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It’s Time for an International Drone Accountability Regime

Editors’ note. This piece is a preview of a new article by the authors published in the Spring 2015 issue of Ethics and International Affairs.

Lethal drones are being used unilaterally by states, without sufficient transparency or accountability. This situation will only get worse if no international regime for regulating their use is created. Therefore, we are proposing the development of a Drone Accountability Regime (DAR) that is flexible enough to meet new challenges and opportunities. Here we hone in on the essential features of our proposal, assuming that lethal drone use entails special risks that require new regulation.

The key risks of lethal drone use are three: violating sovereignty, overuse of the military option, and making it more difficult to detect violations of the principle of nondiscrimination. Although we do not propose banning lethal drones — almost certainly infeasible in any case — we regard these risks as serious enough to justify a Drone Accountability Regime.

A formal treaty involving the major powers to institutionalize a legally binding DAR also seems clearly infeasible politically at this time. We therefore propose an informal regime that could be gradually strengthened over time. The clearest analog, discussed in our article, is the Missile Technology Control Regime (MTCR), which was established in 1987 and now has 34 members.

In our proposal, the Drone Accountability Regime would be more ambitious than the MTCR, although its strength would be negotiable. Establishing an institutionalized regime, even with weak rules, would be a genuine step forward, providing a basis for subsequent strengthening.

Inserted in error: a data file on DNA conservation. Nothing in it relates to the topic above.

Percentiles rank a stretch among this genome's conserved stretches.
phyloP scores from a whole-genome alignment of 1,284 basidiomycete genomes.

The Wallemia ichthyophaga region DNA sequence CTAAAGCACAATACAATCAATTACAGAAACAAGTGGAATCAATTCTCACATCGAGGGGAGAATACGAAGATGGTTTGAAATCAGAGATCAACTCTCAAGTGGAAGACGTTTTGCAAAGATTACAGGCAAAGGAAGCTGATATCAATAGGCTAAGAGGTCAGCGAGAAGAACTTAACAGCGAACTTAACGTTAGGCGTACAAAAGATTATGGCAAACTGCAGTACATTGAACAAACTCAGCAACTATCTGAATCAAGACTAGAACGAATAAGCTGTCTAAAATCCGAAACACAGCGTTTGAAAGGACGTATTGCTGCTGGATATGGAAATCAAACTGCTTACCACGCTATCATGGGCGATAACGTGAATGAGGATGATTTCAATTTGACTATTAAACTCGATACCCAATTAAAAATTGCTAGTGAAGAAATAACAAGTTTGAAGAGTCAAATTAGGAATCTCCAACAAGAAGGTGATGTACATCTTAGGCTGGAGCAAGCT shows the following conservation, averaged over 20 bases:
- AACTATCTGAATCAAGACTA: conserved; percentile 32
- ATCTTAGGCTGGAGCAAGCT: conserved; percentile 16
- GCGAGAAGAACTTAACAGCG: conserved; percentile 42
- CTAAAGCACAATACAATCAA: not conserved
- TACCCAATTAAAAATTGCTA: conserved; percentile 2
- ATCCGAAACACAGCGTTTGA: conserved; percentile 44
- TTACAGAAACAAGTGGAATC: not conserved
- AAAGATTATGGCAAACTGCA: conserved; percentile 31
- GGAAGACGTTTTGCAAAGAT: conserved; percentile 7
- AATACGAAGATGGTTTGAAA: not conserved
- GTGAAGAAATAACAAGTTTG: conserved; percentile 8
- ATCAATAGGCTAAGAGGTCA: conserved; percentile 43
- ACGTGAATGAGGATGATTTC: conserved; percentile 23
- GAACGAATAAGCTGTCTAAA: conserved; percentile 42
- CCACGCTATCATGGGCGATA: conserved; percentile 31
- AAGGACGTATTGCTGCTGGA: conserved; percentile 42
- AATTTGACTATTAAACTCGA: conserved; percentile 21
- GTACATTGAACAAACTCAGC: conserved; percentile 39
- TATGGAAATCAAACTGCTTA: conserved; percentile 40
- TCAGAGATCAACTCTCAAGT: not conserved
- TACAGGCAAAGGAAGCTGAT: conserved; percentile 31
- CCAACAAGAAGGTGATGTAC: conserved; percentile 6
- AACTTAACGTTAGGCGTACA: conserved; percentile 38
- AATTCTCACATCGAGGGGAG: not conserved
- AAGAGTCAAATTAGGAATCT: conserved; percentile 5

Under our proposal for a DAR, an Assembly of States would meet on a regular basis to consider issues brought before it, while nonstate and transnational groups would have a voice in a Transnational Council. The Assembly of States would be crucial to the DAR, since state authority would be necessary to make its provisions effective. The Transnational Council would be equally important — and would include such organizations as the International Committee of the Red Cross — since civil society must be mobilized for drone use to be effectively regulated. The DAR would institutionalize rules governing the use of drones, covering non-state as well as state actors. Our hope is that states would encounter reputational costs for flagrantly flouting its provisions and would therefore have incentives to conform, at least to some extent, to them.

Democratic states would have to initiate this regime and would be the most likely to join at the outset. Civil society organizations, based in these states, would be crucial for publicizing its activities and insisting that it not be captured by national security bureaucracies. The Drone Accountability Regime would be designed to reinforce norms of accountability — holding states, non-state actors, and the operators themselves accountable for their behavior. Hence our proposal includes an insistence that there be an Ombudsperson to investigate complaints and serve as an agent of accountability. A regime would be empty without some means of monitoring adherence to it and, in particular, investigating actual instances of drone use. Hence the role of the Ombudsperson in the DAR would be crucial.